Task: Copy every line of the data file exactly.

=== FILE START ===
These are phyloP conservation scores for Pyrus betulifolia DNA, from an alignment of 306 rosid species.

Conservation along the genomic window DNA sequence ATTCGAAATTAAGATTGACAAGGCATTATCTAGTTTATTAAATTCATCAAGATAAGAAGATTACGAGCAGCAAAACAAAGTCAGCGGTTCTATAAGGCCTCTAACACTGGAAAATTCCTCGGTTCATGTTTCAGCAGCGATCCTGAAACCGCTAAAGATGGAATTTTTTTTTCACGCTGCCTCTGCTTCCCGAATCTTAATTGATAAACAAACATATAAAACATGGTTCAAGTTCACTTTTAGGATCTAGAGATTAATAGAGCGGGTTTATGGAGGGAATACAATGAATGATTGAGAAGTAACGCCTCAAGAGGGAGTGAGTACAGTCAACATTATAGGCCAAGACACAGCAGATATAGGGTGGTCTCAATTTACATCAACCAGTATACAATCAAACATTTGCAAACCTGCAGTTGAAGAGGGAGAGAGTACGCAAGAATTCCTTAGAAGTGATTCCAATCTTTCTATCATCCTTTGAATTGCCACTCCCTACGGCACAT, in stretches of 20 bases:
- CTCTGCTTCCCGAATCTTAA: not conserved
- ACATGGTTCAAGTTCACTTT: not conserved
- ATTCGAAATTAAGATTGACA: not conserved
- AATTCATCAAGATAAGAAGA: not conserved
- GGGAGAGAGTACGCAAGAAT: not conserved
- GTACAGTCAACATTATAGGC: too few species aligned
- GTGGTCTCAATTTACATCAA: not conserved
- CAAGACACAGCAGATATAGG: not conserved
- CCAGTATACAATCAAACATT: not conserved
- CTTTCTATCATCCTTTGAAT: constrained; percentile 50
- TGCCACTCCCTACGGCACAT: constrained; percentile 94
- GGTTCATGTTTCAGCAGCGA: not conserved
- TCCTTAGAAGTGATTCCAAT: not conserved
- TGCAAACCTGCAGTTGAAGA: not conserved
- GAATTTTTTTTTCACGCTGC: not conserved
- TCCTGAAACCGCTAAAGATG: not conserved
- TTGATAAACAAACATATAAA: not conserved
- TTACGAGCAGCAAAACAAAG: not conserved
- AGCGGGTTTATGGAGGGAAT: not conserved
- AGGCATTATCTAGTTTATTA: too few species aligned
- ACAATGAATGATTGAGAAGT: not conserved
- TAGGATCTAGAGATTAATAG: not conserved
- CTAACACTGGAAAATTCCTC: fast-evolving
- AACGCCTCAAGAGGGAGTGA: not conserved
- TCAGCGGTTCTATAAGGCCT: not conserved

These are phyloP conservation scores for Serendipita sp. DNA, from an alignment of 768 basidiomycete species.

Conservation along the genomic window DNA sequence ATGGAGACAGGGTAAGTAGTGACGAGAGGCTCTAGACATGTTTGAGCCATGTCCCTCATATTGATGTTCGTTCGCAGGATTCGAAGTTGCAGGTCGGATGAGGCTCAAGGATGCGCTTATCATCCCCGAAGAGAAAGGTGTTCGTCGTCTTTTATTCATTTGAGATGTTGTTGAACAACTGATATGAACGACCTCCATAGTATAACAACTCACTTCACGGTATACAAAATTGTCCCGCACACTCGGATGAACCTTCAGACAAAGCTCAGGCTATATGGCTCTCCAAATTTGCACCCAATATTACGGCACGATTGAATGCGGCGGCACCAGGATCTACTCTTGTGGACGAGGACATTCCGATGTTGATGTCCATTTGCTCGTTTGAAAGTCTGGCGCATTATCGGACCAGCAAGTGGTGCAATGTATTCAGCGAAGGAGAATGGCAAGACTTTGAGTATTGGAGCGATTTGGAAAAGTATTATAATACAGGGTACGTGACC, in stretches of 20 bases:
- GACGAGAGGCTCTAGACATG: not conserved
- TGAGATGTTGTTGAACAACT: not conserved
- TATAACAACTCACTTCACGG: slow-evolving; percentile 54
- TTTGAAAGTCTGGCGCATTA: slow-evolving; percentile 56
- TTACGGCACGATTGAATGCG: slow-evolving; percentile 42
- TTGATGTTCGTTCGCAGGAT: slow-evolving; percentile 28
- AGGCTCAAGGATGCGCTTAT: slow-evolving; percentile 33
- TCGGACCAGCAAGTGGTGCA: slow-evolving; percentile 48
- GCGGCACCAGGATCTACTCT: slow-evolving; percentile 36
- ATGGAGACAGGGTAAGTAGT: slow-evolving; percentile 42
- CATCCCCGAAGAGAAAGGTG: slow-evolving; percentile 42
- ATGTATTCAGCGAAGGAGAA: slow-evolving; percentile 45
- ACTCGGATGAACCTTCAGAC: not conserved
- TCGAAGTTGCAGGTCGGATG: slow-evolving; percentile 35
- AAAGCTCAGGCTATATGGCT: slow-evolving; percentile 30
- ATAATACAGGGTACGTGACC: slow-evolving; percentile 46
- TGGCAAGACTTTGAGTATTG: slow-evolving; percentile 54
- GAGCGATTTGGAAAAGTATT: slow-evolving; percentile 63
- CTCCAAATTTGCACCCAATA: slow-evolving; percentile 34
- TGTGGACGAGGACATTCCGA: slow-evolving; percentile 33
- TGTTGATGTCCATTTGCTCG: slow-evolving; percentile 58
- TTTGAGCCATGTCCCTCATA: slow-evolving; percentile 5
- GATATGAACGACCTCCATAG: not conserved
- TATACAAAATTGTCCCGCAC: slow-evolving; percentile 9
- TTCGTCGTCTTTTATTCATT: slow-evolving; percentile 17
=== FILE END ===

These are phyloP conservation scores for Pyrus betulifolia DNA, from an alignment of 306 rosid species.

Conservation along the genomic window DNA sequence ATTCGAAATTAAGATTGACAAGGCATTATCTAGTTTATTAAATTCATCAAGATAAGAAGATTACGAGCAGCAAAACAAAGTCAGCGGTTCTATAAGGCCTCTAACACTGGAAAATTCCTCGGTTCATGTTTCAGCAGCGATCCTGAAACCGCTAAAGATGGAATTTTTTTTTCACGCTGCCTCTGCTTCCCGAATCTTAATTGATAAACAAACATATAAAACATGGTTCAAGTTCACTTTTAGGATCTAGAGATTAATAGAGCGGGTTTATGGAGGGAATACAATGAATGATTGAGAAGTAACGCCTCAAGAGGGAGTGAGTACAGTCAACATTATAGGCCAAGACACAGCAGATATAGGGTGGTCTCAATTTACATCAACCAGTATACAATCAAACATTTGCAAACCTGCAGTTGAAGAGGGAGAGAGTACGCAAGAATTCCTTAGAAGTGATTCCAATCTTTCTATCATCCTTTGAATTGCCACTCCCTACGGCACAT, in stretches of 20 bases:
- CTCTGCTTCCCGAATCTTAA: not conserved
- ACATGGTTCAAGTTCACTTT: not conserved
- ATTCGAAATTAAGATTGACA: not conserved
- AATTCATCAAGATAAGAAGA: not conserved
- GGGAGAGAGTACGCAAGAAT: not conserved
- GTACAGTCAACATTATAGGC: too few species aligned
- GTGGTCTCAATTTACATCAA: not conserved
- CAAGACACAGCAGATATAGG: not conserved
- CCAGTATACAATCAAACATT: not conserved
- CTTTCTATCATCCTTTGAAT: constrained; percentile 50
- TGCCACTCCCTACGGCACAT: constrained; percentile 94
- GGTTCATGTTTCAGCAGCGA: not conserved
- TCCTTAGAAGTGATTCCAAT: not conserved
- TGCAAACCTGCAGTTGAAGA: not conserved
- GAATTTTTTTTTCACGCTGC: not conserved
- TCCTGAAACCGCTAAAGATG: not conserved
- TTGATAAACAAACATATAAA: not conserved
- TTACGAGCAGCAAAACAAAG: not conserved
- AGCGGGTTTATGGAGGGAAT: not conserved
- AGGCATTATCTAGTTTATTA: too few species aligned
- ACAATGAATGATTGAGAAGT: not conserved
- TAGGATCTAGAGATTAATAG: not conserved
- CTAACACTGGAAAATTCCTC: fast-evolving
- AACGCCTCAAGAGGGAGTGA: not conserved
- TCAGCGGTTCTATAAGGCCT: not conserved

These are phyloP conservation scores for Serendipita sp. DNA, from an alignment of 768 basidiomycete species.

Conservation along the genomic window DNA sequence ATGGAGACAGGGTAAGTAGTGACGAGAGGCTCTAGACATGTTTGAGCCATGTCCCTCATATTGATGTTCGTTCGCAGGATTCGAAGTTGCAGGTCGGATGAGGCTCAAGGATGCGCTTATCATCCCCGAAGAGAAAGGTGTTCGTCGTCTTTTATTCATTTGAGATGTTGTTGAACAACTGATATGAACGACCTCCATAGTATAACAACTCACTTCACGGTATACAAAATTGTCCCGCACACTCGGATGAACCTTCAGACAAAGCTCAGGCTATATGGCTCTCCAAATTTGCACCCAATATTACGGCACGATTGAATGCGGCGGCACCAGGATCTACTCTTGTGGACGAGGACATTCCGATGTTGATGTCCATTTGCTCGTTTGAAAGTCTGGCGCATTATCGGACCAGCAAGTGGTGCAATGTATTCAGCGAAGGAGAATGGCAAGACTTTGAGTATTGGAGCGATTTGGAAAAGTATTATAATACAGGGTACGTGACC, in stretches of 20 bases:
- GACGAGAGGCTCTAGACATG: not conserved
- TGAGATGTTGTTGAACAACT: not conserved
- TATAACAACTCACTTCACGG: slow-evolving; percentile 54
- TTTGAAAGTCTGGCGCATTA: slow-evolving; percentile 56
- TTACGGCACGATTGAATGCG: slow-evolving; percentile 42
- TTGATGTTCGTTCGCAGGAT: slow-evolving; percentile 28
- AGGCTCAAGGATGCGCTTAT: slow-evolving; percentile 33
- TCGGACCAGCAAGTGGTGCA: slow-evolving; percentile 48
- GCGGCACCAGGATCTACTCT: slow-evolving; percentile 36
- ATGGAGACAGGGTAAGTAGT: slow-evolving; percentile 42
- CATCCCCGAAGAGAAAGGTG: slow-evolving; percentile 42
- ATGTATTCAGCGAAGGAGAA: slow-evolving; percentile 45
- ACTCGGATGAACCTTCAGAC: not conserved
- TCGAAGTTGCAGGTCGGATG: slow-evolving; percentile 35
- AAAGCTCAGGCTATATGGCT: slow-evolving; percentile 30
- ATAATACAGGGTACGTGACC: slow-evolving; percentile 46
- TGGCAAGACTTTGAGTATTG: slow-evolving; percentile 54
- GAGCGATTTGGAAAAGTATT: slow-evolving; percentile 63
- CTCCAAATTTGCACCCAATA: slow-evolving; percentile 34
- TGTGGACGAGGACATTCCGA: slow-evolving; percentile 33
- TGTTGATGTCCATTTGCTCG: slow-evolving; percentile 58
- TTTGAGCCATGTCCCTCATA: slow-evolving; percentile 5
- GATATGAACGACCTCCATAG: not conserved
- TATACAAAATTGTCCCGCAC: slow-evolving; percentile 9
- TTCGTCGTCTTTTATTCATT: slow-evolving; percentile 17